Putative modifier genes in mevalonate kinase deficiency

Annalisa Marcuzzi, Diego Vozzi, Martina Girardelli, Paola Tricarico Maura, Alessandra Knowles, Sergio Crovella, Josef Vuch, Alberto Tommasini, Elisa Piscianz, Anna Monica Bianco

Research output: Contribution to journalArticlepeer-review


Mevalonate kinase deficiency (MKD) is an autosomal recessive auto-inflammatory disease, caused by impairment of the mevalonate pathway. Although the molecular mechanism remains to be elucidated, there is clinical evidence suggesting that other regulatory genes may be involved in determining the phenotype. The identification of novel target genes may explain non-homogeneous genotype-phenotype correlations, and provide evidence in support of the hypothesis that novel regulatory genes predispose or amplify deregulation of the mevalonate pathway in this orphan disease. In the present study, DNA samples were obtained from five patients with MKD, which were then analyzed using whole exome sequencing. A missense variation in the PEX11γ gene was observed in homozygosis in P2, possibly correlating with visual blurring. The UNG rare gene variant was detected in homozygosis in P5, without correlating with a specific clinical phenotype. A number of other variants were found in the five analyzed DNA samples from the MKD patients, however no correlation with the phenotype was established. The results of the presents study suggested that further analysis, using next generation sequencing approaches, is required on a larger sample size of patients with MKD, who share the same MVK mutations and exhibit 'extreme' clinical phenotypes. As MVK mutations may be associated with MKD, the identification of specific modifier genes may assist in providing an earlier diagnosis.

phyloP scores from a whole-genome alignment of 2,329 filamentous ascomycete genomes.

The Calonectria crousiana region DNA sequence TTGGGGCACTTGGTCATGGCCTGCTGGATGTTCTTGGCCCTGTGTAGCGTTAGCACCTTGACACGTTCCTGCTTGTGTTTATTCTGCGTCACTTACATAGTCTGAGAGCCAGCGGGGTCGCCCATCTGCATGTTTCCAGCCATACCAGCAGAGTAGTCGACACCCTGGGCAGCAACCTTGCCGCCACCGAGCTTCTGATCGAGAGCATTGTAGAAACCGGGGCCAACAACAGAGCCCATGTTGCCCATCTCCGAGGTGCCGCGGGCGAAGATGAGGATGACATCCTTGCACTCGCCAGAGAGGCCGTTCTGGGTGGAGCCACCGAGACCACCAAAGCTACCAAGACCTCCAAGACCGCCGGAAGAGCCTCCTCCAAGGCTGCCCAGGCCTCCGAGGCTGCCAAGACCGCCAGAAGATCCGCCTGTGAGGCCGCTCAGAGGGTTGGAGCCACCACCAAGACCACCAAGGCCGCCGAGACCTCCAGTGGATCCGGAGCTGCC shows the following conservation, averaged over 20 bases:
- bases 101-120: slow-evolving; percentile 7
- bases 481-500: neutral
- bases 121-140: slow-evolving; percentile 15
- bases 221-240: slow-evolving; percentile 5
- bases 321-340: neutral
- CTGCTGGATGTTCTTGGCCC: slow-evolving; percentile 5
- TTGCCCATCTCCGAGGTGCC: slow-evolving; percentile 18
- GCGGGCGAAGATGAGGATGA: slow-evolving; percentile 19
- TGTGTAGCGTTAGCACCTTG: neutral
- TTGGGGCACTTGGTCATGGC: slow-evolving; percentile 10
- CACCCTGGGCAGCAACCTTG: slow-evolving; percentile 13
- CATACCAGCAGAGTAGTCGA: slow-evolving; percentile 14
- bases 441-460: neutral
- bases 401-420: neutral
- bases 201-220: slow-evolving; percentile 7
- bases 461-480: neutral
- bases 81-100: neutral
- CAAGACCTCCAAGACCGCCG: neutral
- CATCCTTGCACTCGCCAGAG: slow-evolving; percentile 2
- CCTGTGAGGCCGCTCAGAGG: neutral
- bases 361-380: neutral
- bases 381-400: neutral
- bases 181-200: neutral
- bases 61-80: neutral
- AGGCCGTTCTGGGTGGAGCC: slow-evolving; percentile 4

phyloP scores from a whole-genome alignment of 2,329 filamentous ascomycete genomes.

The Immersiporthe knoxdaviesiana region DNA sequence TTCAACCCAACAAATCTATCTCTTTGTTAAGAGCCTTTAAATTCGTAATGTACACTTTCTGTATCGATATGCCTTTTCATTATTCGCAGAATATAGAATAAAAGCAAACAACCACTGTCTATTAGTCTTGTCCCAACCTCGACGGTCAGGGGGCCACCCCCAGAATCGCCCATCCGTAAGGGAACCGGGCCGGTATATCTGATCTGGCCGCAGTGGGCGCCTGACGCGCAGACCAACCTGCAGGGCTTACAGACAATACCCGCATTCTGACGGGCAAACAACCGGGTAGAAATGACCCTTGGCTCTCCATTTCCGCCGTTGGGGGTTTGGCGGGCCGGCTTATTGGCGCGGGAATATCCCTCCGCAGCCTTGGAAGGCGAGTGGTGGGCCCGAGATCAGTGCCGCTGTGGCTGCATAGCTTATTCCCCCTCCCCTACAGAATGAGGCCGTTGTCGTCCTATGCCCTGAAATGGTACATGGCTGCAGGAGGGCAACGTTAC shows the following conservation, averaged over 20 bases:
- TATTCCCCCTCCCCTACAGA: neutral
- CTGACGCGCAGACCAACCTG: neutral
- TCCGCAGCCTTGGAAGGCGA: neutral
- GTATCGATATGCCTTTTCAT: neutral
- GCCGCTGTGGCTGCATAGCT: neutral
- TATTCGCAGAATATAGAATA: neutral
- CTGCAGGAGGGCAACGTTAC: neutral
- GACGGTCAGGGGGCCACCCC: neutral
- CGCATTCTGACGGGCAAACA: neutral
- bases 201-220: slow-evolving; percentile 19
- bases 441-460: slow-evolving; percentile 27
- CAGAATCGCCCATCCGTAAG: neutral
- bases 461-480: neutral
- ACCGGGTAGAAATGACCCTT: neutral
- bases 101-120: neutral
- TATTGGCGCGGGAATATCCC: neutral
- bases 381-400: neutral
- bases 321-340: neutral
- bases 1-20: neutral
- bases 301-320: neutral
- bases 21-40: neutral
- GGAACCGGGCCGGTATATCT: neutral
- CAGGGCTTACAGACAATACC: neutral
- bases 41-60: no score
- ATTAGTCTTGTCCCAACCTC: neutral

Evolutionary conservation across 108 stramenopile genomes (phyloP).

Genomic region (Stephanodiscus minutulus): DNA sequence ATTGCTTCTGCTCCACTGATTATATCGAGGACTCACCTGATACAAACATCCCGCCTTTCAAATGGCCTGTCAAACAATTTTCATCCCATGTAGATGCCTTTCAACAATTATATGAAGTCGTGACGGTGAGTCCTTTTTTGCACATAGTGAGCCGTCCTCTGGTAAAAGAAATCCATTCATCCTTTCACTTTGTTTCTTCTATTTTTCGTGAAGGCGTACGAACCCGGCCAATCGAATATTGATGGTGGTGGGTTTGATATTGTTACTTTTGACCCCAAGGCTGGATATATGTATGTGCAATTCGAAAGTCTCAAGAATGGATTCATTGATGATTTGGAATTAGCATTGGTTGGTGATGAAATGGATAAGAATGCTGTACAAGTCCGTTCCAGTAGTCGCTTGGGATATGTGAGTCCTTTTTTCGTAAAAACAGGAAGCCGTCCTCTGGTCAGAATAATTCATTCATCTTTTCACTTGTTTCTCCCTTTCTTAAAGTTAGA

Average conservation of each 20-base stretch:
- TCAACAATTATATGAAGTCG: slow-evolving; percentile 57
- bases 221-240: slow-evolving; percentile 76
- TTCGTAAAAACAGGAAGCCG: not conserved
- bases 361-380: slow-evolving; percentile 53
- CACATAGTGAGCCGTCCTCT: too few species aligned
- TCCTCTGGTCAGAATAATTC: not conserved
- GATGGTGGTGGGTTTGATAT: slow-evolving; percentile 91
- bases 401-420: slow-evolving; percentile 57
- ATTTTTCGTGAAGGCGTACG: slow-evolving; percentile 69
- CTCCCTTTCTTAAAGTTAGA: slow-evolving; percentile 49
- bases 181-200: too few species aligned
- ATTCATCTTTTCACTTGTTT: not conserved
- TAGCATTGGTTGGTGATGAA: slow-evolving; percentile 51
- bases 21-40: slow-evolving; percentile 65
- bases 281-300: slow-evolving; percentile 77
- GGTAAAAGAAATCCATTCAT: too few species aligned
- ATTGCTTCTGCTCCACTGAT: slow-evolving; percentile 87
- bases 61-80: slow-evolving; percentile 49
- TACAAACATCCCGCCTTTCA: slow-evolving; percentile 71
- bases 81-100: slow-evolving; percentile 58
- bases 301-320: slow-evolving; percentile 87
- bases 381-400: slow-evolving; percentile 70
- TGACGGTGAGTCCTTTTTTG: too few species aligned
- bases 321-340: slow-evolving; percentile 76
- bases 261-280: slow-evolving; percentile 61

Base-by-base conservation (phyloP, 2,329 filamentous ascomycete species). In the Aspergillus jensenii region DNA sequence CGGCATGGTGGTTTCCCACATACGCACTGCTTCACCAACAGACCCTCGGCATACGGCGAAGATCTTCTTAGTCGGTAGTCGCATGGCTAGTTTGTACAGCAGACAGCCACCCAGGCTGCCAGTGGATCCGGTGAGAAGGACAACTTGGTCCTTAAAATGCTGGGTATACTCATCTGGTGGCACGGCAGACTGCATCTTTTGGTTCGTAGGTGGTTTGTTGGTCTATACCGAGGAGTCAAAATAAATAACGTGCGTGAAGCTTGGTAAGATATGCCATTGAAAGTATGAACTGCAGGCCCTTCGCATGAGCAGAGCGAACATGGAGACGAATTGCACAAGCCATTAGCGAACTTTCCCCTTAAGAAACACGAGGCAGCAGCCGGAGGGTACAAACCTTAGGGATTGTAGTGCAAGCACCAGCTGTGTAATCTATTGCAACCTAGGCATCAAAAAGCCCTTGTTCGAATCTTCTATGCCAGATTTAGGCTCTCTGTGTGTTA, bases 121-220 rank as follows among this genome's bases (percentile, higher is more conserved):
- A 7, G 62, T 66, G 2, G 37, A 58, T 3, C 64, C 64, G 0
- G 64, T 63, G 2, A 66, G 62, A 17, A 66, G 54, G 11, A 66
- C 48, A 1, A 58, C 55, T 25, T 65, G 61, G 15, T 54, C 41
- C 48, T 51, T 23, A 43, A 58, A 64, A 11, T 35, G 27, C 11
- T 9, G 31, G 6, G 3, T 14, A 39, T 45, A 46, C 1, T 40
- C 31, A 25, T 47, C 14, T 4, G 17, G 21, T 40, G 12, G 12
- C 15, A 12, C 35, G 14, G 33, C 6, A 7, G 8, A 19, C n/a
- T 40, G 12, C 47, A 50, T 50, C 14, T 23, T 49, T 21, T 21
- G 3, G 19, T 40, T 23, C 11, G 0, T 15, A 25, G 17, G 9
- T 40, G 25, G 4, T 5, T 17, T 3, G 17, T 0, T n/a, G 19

Original languageEnglish
Pages (from-to)3181-3189
Number of pages9
JournalMolecular Medicine Reports
Issue number4
Publication statusPublished - Apr 1 2016


  • Correlation genotype-phenotype
  • Gene
  • Mevalonate kinase deficiency
  • Orphan disease
  • Whole exome sequencing

ASJC Scopus subject areas

  • Biochemistry
  • Cancer Research
  • Genetics
  • Molecular Biology
  • Molecular Medicine
  • Oncology


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